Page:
Conor Coady’s sole intention when he returned to his hotel room after one of the greatest days of his life was to relive it.
The joy on the Wolves captain’s face after his goal for England against Wales — his first from open play since he scored against Crawley in a League Cup fixture in August 2016 — and the way he beamed throughout post-match interviews was enough to cheer the most cynical of characters.
And when he walked into his room at England’s base at Pennyhill Park in the early hours of October 9, Coady switched on his tablet and watched the highlights. And again. And again.
Elation spread across the face of Conor Coady after scoring his first senior goal for England
The Liverpool-born defender says it is a moment he will remember for the rest of his life
He didn’t sleep a wink as he replayed the moment he turned in Kieran Trippier’s delivery from close range and by 7am he was on the phone to his wife, Amy, and three sons, Henri, five, Freddie, three, and Louie, one, to celebrate all over again.
Coady is still grinning broadly as he remembers that night at Wembley while speaking via Zoom from Compton, the Wolves training ground.
‘I never slept,’ he smiles. ‘Because of the Covid rules there was not much we could do other than go back to our rooms. My phone was going off the hook all night and I watched the goal back over and over.
‘It’s probably a bit sad but I don’t score too many and the feeling was just incredible. I wouldn’t have slept even without the messages but they kept me going all night.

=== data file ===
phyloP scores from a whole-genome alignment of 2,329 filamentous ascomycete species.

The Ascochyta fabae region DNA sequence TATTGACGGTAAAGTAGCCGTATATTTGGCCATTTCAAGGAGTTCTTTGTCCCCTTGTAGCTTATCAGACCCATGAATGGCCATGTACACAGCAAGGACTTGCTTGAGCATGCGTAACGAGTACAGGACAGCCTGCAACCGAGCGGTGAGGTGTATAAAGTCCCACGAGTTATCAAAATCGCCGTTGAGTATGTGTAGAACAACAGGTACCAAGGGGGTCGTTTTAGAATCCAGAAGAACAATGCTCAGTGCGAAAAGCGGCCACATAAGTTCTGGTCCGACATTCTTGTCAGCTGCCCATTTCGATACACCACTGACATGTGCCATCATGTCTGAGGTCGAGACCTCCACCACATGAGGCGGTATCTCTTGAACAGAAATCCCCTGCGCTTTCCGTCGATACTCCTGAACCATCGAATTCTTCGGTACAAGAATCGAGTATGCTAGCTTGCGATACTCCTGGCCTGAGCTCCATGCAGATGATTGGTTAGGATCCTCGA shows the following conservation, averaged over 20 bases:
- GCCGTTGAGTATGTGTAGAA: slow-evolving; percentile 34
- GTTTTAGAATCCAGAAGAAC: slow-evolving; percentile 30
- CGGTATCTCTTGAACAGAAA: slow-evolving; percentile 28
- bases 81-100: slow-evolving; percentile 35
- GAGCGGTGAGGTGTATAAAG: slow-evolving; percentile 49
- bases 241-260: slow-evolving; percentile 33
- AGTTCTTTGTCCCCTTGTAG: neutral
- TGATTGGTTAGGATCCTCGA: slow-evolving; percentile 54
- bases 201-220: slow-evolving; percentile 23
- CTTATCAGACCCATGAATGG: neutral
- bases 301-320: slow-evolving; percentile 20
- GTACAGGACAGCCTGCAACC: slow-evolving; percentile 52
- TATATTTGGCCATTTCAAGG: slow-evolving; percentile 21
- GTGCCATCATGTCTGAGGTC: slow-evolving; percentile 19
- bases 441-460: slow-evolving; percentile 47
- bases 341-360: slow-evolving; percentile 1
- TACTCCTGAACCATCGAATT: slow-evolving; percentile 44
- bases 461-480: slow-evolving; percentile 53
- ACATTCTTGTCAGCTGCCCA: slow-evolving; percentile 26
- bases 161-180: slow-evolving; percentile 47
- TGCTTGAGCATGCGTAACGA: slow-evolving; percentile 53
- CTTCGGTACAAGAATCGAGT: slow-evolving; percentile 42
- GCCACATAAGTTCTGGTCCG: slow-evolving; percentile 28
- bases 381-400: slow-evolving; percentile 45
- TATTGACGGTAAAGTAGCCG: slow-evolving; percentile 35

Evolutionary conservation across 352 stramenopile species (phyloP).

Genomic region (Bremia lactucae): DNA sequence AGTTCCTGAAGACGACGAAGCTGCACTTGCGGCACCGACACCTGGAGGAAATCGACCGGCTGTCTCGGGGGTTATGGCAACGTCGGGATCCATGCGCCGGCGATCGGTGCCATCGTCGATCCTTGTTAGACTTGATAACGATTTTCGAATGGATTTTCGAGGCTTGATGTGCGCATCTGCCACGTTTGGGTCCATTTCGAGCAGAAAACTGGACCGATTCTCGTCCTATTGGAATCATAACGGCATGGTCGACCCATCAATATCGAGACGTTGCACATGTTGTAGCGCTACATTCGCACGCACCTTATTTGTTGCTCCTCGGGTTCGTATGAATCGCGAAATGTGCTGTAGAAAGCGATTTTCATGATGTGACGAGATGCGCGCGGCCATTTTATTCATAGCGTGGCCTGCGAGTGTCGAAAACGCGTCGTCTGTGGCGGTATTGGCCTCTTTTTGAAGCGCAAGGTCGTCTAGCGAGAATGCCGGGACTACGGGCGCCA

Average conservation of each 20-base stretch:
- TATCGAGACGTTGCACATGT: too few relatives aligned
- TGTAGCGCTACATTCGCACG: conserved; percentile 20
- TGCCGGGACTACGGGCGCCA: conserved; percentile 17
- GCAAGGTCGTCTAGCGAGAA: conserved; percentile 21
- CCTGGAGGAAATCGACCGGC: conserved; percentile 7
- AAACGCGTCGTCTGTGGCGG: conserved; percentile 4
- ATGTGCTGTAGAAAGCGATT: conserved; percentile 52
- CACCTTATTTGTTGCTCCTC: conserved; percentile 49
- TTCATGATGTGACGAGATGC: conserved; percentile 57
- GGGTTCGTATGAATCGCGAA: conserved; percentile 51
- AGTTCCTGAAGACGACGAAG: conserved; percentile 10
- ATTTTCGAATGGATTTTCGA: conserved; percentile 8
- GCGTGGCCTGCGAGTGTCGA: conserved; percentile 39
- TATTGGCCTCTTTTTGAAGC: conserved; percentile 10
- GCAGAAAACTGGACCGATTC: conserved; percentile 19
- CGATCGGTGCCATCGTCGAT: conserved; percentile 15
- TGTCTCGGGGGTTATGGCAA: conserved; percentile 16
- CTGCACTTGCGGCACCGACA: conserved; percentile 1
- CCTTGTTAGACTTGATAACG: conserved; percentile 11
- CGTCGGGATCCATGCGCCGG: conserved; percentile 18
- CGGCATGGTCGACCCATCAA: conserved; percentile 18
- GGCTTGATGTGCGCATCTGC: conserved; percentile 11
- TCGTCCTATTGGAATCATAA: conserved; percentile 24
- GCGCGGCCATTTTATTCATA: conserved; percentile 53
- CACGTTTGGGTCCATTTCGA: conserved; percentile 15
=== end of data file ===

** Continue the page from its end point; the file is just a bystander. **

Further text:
Coady came through at his boyhood Liverpool, but knew he needed to leave in order to play
‘Before that, when we first got back to the team hotel we had something to eat and all the lads shook my hand. I never dreamed of doing something like that for my country and when it happened I was shocked by it — as you could probably see in my face. I keep all my shirts and I need to take this one to get it framed. At the moment they’re all piled up in my wardrobe.
‘Straight after the game I spoke to my wife on FaceTime when I was still in my kit at Wembley and she was in shock. It’s something I’ll remember for the rest of my life.
‘The next morning she sent me a video of the kids watching the goal — they were jumping around the room, going bananas. When they rang me they were saying: “Dad, Dad, you scored!” They were as shocked as me!
‘It’s just a shame that with everything going on at the moment that they couldn’t be there, but to see their faces the next morning was a brilliant feeling. They love football, we’re out in the garden every night and they play on Saturdays. It was a moment of elation, that feeling when the ball hit the net.
‘I’d love for people to look at it and think, “Anything can happen if Conor can do that”, because it can. People I’ve known all my life looked at it and thought, “That’s amazing”. That was the best part for me.
Under Nuno Espirito Santo Coady has reshaped his game and reached the next level
‘I won’t ask the manager (Wolves boss Nuno Espirito Santo) to start going forward at corners, though. I enjoy organising and stopping counter-attacks — that’s my job and I’ll stick to it.’